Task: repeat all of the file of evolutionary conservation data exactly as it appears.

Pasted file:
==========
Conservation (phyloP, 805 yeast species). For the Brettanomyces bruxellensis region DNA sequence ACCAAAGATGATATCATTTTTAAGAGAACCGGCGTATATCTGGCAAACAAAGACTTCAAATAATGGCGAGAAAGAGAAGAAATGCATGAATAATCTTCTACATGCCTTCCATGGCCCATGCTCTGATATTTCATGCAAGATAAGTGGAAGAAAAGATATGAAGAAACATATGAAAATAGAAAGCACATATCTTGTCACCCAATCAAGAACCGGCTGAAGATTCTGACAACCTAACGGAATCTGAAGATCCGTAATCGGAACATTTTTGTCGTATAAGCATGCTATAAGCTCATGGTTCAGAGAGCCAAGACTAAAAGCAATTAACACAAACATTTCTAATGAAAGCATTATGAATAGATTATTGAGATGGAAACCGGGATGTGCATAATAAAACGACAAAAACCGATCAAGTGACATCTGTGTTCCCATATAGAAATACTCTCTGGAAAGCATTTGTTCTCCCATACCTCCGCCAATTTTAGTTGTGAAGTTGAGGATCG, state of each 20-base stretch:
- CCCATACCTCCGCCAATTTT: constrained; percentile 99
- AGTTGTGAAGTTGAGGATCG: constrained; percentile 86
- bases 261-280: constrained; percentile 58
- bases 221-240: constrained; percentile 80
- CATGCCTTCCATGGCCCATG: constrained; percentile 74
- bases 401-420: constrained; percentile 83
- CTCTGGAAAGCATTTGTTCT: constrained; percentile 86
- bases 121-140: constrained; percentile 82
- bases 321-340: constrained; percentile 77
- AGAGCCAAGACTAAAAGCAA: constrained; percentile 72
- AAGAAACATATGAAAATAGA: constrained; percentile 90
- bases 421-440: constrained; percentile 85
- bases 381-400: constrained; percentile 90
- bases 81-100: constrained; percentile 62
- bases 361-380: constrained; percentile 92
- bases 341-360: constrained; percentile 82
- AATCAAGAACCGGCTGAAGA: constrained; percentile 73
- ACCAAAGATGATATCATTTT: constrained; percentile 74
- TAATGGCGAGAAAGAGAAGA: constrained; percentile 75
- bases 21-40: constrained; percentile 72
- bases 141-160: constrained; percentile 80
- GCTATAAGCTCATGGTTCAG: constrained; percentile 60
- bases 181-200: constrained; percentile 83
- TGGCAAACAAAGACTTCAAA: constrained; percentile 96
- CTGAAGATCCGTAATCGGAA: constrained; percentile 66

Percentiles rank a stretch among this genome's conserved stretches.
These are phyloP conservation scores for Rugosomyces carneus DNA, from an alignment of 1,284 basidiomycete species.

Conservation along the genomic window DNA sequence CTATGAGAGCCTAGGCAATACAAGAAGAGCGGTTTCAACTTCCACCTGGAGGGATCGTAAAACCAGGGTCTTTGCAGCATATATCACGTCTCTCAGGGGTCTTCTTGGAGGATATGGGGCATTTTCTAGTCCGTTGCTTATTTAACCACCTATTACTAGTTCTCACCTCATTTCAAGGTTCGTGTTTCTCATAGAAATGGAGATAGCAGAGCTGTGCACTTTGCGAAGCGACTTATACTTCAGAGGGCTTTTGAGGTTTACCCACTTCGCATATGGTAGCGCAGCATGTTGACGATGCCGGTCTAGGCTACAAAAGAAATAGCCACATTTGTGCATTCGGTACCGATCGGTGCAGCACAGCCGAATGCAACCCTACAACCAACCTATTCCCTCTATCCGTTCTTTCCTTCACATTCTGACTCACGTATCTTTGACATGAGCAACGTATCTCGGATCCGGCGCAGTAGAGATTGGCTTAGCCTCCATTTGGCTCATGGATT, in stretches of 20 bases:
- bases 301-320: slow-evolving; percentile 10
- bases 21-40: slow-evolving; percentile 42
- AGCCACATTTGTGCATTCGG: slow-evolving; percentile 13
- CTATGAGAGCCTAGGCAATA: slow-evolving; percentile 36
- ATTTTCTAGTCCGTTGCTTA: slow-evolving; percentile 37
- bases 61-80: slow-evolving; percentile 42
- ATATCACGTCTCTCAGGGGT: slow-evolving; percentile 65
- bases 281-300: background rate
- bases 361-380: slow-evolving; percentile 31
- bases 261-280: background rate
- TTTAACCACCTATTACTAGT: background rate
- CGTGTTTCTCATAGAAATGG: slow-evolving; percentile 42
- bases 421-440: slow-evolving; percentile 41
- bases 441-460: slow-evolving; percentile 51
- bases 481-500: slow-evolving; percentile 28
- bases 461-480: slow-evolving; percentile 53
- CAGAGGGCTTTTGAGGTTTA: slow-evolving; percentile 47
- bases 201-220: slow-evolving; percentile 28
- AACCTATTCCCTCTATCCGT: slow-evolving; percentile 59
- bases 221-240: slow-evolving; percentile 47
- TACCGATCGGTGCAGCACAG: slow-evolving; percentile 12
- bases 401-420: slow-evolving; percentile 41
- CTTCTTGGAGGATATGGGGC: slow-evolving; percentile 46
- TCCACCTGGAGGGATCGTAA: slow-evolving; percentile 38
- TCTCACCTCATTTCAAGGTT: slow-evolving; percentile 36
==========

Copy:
Conservation (phyloP, 805 yeast species). For the Brettanomyces bruxellensis region DNA sequence ACCAAAGATGATATCATTTTTAAGAGAACCGGCGTATATCTGGCAAACAAAGACTTCAAATAATGGCGAGAAAGAGAAGAAATGCATGAATAATCTTCTACATGCCTTCCATGGCCCATGCTCTGATATTTCATGCAAGATAAGTGGAAGAAAAGATATGAAGAAACATATGAAAATAGAAAGCACATATCTTGTCACCCAATCAAGAACCGGCTGAAGATTCTGACAACCTAACGGAATCTGAAGATCCGTAATCGGAACATTTTTGTCGTATAAGCATGCTATAAGCTCATGGTTCAGAGAGCCAAGACTAAAAGCAATTAACACAAACATTTCTAATGAAAGCATTATGAATAGATTATTGAGATGGAAACCGGGATGTGCATAATAAAACGACAAAAACCGATCAAGTGACATCTGTGTTCCCATATAGAAATACTCTCTGGAAAGCATTTGTTCTCCCATACCTCCGCCAATTTTAGTTGTGAAGTTGAGGATCG, state of each 20-base stretch:
- CCCATACCTCCGCCAATTTT: constrained; percentile 99
- AGTTGTGAAGTTGAGGATCG: constrained; percentile 86
- bases 261-280: constrained; percentile 58
- bases 221-240: constrained; percentile 80
- CATGCCTTCCATGGCCCATG: constrained; percentile 74
- bases 401-420: constrained; percentile 83
- CTCTGGAAAGCATTTGTTCT: constrained; percentile 86
- bases 121-140: constrained; percentile 82
- bases 321-340: constrained; percentile 77
- AGAGCCAAGACTAAAAGCAA: constrained; percentile 72
- AAGAAACATATGAAAATAGA: constrained; percentile 90
- bases 421-440: constrained; percentile 85
- bases 381-400: constrained; percentile 90
- bases 81-100: constrained; percentile 62
- bases 361-380: constrained; percentile 92
- bases 341-360: constrained; percentile 82
- AATCAAGAACCGGCTGAAGA: constrained; percentile 73
- ACCAAAGATGATATCATTTT: constrained; percentile 74
- TAATGGCGAGAAAGAGAAGA: constrained; percentile 75
- bases 21-40: constrained; percentile 72
- bases 141-160: constrained; percentile 80
- GCTATAAGCTCATGGTTCAG: constrained; percentile 60
- bases 181-200: constrained; percentile 83
- TGGCAAACAAAGACTTCAAA: constrained; percentile 96
- CTGAAGATCCGTAATCGGAA: constrained; percentile 66

Percentiles rank a stretch among this genome's conserved stretches.
These are phyloP conservation scores for Rugosomyces carneus DNA, from an alignment of 1,284 basidiomycete species.

Conservation along the genomic window DNA sequence CTATGAGAGCCTAGGCAATACAAGAAGAGCGGTTTCAACTTCCACCTGGAGGGATCGTAAAACCAGGGTCTTTGCAGCATATATCACGTCTCTCAGGGGTCTTCTTGGAGGATATGGGGCATTTTCTAGTCCGTTGCTTATTTAACCACCTATTACTAGTTCTCACCTCATTTCAAGGTTCGTGTTTCTCATAGAAATGGAGATAGCAGAGCTGTGCACTTTGCGAAGCGACTTATACTTCAGAGGGCTTTTGAGGTTTACCCACTTCGCATATGGTAGCGCAGCATGTTGACGATGCCGGTCTAGGCTACAAAAGAAATAGCCACATTTGTGCATTCGGTACCGATCGGTGCAGCACAGCCGAATGCAACCCTACAACCAACCTATTCCCTCTATCCGTTCTTTCCTTCACATTCTGACTCACGTATCTTTGACATGAGCAACGTATCTCGGATCCGGCGCAGTAGAGATTGGCTTAGCCTCCATTTGGCTCATGGATT, in stretches of 20 bases:
- bases 301-320: slow-evolving; percentile 10
- bases 21-40: slow-evolving; percentile 42
- AGCCACATTTGTGCATTCGG: slow-evolving; percentile 13
- CTATGAGAGCCTAGGCAATA: slow-evolving; percentile 36
- ATTTTCTAGTCCGTTGCTTA: slow-evolving; percentile 37
- bases 61-80: slow-evolving; percentile 42
- ATATCACGTCTCTCAGGGGT: slow-evolving; percentile 65
- bases 281-300: background rate
- bases 361-380: slow-evolving; percentile 31
- bases 261-280: background rate
- TTTAACCACCTATTACTAGT: background rate
- CGTGTTTCTCATAGAAATGG: slow-evolving; percentile 42
- bases 421-440: slow-evolving; percentile 41
- bases 441-460: slow-evolving; percentile 51
- bases 481-500: slow-evolving; percentile 28
- bases 461-480: slow-evolving; percentile 53
- CAGAGGGCTTTTGAGGTTTA: slow-evolving; percentile 47
- bases 201-220: slow-evolving; percentile 28
- AACCTATTCCCTCTATCCGT: slow-evolving; percentile 59
- bases 221-240: slow-evolving; percentile 47
- TACCGATCGGTGCAGCACAG: slow-evolving; percentile 12
- bases 401-420: slow-evolving; percentile 41
- CTTCTTGGAGGATATGGGGC: slow-evolving; percentile 46
- TCCACCTGGAGGGATCGTAA: slow-evolving; percentile 38
- TCTCACCTCATTTCAAGGTT: slow-evolving; percentile 36